We talk a lot about summer reading and keeping up children’s learning experiences during the summer months. But what about getting them moving and sweating? Sure, it’s easy to sweat in Arizona during the summer without doing a thing; but what about breaking a real sweat from physical activity?
We all know that exercise is good for the body. But it is also good for the mind! Keeping children active when they are younger not only sets them up for a healthier adult life, but it helps them to think critically, adapt to new situations, be socially competent, and feel better about themselves.
The critical thinking and adaptation skills they learn while playing sports and during physical activity help children to do better in school over the long-term. Plus, active, healthy adults are less likely to get dementia or Alzheimer’s as they age. With those stakes, why wouldn’t you want your child to go outside and play?
Here are just four of the benefits your child will receive if he or she remains physically active and fit during the summer.
- Math skills
Math isn’t just about adding, subtracting, multiplying, or dividing. Keeping score, judging or comparing distances, and achieving goals require varying degrees of numbers reasoning and problem solving.
Both are skills that contribute to better math comprehension. They also help students find new ways to approach different problems, which comes in handy as children get older and math classes become increasingly difficult.
- Critical thinking skills.
Physical activity requires critical thinking. From where to put your feet to how to hold a bat or racket, or even how many seconds to go before taking a breath, the unconscious decision-making that goes into most sports and physical play teaches children how to proceed in the best, most efficient manner.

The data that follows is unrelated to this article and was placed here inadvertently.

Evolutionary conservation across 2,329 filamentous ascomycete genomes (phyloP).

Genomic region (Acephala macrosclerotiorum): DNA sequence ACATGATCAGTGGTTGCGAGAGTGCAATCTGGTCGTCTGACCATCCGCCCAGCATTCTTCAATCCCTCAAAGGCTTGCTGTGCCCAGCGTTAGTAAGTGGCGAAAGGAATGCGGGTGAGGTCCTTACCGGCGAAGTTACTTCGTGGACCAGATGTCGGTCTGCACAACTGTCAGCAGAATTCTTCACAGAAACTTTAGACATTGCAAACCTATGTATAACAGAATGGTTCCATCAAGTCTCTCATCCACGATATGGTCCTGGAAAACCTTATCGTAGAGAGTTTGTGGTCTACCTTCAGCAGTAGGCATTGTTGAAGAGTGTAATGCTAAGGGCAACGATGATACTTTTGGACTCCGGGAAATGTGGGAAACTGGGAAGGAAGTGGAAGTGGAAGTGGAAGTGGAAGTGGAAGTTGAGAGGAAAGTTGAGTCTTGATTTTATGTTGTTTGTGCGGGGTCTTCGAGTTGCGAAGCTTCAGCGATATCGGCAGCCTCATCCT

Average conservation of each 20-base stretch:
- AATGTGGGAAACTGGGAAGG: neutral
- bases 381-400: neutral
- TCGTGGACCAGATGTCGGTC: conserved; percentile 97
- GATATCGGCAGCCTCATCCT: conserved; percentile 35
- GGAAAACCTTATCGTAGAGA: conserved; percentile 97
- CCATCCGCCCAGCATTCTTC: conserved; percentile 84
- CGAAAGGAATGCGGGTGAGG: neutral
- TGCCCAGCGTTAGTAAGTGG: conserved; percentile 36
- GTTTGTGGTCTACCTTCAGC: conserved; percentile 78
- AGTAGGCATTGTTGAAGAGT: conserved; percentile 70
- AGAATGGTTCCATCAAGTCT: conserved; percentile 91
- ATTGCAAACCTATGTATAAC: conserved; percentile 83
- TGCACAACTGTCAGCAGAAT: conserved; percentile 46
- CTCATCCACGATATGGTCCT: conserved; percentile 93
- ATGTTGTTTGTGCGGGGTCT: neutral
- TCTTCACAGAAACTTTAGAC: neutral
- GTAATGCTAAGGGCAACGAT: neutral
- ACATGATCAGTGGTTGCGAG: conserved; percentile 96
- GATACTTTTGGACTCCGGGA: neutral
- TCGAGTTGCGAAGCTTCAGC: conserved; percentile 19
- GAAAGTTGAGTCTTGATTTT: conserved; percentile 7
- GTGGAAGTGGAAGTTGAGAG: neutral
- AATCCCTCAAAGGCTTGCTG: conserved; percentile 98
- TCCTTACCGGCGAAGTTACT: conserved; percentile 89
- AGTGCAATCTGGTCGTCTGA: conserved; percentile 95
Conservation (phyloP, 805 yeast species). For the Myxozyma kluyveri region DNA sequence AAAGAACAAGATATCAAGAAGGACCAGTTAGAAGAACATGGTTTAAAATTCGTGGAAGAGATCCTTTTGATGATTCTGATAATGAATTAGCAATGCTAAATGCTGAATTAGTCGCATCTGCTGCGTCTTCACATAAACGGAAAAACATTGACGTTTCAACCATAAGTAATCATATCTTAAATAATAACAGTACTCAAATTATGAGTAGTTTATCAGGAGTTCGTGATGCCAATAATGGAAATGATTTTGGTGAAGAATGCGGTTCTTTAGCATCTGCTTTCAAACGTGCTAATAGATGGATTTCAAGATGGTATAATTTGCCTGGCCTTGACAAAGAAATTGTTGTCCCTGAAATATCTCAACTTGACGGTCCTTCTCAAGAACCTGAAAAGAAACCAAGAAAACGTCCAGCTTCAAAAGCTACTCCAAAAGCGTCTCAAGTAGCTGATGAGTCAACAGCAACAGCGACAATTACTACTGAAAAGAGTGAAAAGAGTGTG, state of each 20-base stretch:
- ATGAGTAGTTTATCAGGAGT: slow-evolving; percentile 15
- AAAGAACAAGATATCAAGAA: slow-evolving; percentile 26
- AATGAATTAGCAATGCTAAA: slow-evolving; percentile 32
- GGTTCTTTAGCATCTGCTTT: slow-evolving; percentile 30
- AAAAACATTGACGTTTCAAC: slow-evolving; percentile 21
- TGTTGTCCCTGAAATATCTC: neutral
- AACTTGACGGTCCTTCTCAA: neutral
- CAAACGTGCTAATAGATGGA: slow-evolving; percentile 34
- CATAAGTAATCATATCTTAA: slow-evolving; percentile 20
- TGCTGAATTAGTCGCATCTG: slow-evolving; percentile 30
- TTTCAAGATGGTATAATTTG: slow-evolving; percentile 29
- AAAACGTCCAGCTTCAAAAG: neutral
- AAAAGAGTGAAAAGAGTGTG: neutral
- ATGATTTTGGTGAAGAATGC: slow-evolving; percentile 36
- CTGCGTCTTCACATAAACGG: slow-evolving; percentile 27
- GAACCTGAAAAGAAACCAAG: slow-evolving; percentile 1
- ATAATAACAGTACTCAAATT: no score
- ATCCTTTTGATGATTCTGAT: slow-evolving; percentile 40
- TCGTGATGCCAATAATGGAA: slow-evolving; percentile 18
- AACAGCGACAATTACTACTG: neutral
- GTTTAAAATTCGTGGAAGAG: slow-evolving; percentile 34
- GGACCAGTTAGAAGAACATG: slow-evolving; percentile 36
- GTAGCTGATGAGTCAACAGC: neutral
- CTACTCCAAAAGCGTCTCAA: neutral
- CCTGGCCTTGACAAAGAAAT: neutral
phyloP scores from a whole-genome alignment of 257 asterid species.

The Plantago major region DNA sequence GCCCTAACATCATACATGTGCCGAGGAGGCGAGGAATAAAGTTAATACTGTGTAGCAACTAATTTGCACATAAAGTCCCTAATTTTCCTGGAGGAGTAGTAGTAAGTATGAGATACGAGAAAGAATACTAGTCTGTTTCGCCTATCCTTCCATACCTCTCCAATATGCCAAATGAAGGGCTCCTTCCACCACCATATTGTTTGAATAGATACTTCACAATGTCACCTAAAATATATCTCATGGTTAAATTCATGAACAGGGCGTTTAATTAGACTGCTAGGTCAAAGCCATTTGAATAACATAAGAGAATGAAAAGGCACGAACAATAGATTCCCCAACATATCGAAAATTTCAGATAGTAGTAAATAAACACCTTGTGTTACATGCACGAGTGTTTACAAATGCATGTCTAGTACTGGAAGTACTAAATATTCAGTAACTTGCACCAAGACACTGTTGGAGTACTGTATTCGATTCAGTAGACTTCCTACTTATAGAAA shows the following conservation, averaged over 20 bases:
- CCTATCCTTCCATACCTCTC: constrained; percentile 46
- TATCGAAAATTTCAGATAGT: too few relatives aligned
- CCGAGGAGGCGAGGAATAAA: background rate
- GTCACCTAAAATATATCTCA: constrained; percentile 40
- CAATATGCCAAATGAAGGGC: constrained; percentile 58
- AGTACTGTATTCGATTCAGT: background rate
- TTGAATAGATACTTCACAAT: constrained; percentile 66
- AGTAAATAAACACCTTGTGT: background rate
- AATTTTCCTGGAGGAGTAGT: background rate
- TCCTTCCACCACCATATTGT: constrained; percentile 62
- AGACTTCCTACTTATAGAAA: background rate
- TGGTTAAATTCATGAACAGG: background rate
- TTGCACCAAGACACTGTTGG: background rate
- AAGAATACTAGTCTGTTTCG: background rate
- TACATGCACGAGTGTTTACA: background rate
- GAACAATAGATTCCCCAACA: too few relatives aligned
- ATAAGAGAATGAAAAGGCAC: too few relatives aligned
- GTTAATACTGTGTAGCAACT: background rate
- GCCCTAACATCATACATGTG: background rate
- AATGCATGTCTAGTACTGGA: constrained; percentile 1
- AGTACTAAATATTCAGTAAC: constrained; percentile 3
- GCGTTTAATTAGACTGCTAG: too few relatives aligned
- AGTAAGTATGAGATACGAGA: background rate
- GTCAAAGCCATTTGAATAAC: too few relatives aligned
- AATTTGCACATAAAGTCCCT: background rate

This can translate to other areas of life, such as critical approaches to material in a literature class or completing difficult homework tasks alone. Stronger analysis skills benefit children across all subjects, helping them to perform better in their favorite and least favorite classes.
- Improved memory.
Old age isn’t the only time we should worry about making sure we’ve had enough physical activity. Playing sports requires muscle memory, but it also strengthens brain memory.
Each sport has its own rules, regulations, and exceptions. Learning and knowing those requires thought and memorization—both of which are key to passing standardized tests and doing well on tasks that necessitate rote memorization or quick recall.
- Better mental or emotional health.
Children who feel good about themselves are less likely to suffer mental or emotional disorders that can be linked to their appearances. Since physical activity strengthens kids’ bodies and provides an endorphin high, they will be less likely to obsess over their weight or become targets of looks-based bullying.
Of course, there are many factors that contribute to complex issues like self-esteem and social acceptance—but children who play sports or engage in regular physical activity are more likely to feel comfortable in their skin. This translates into greater overall confidence and a better ability to focus on academics.
All of these qualities will enable your child to be more successful in school. Whether you enroll him or her in organized sports, are active together as a family, or encourage your child to exercise or engage in activities such as hiking, bicycling, and running, make physical activity as important a priority as schoolwork, extracurricular activities, and year-round learning.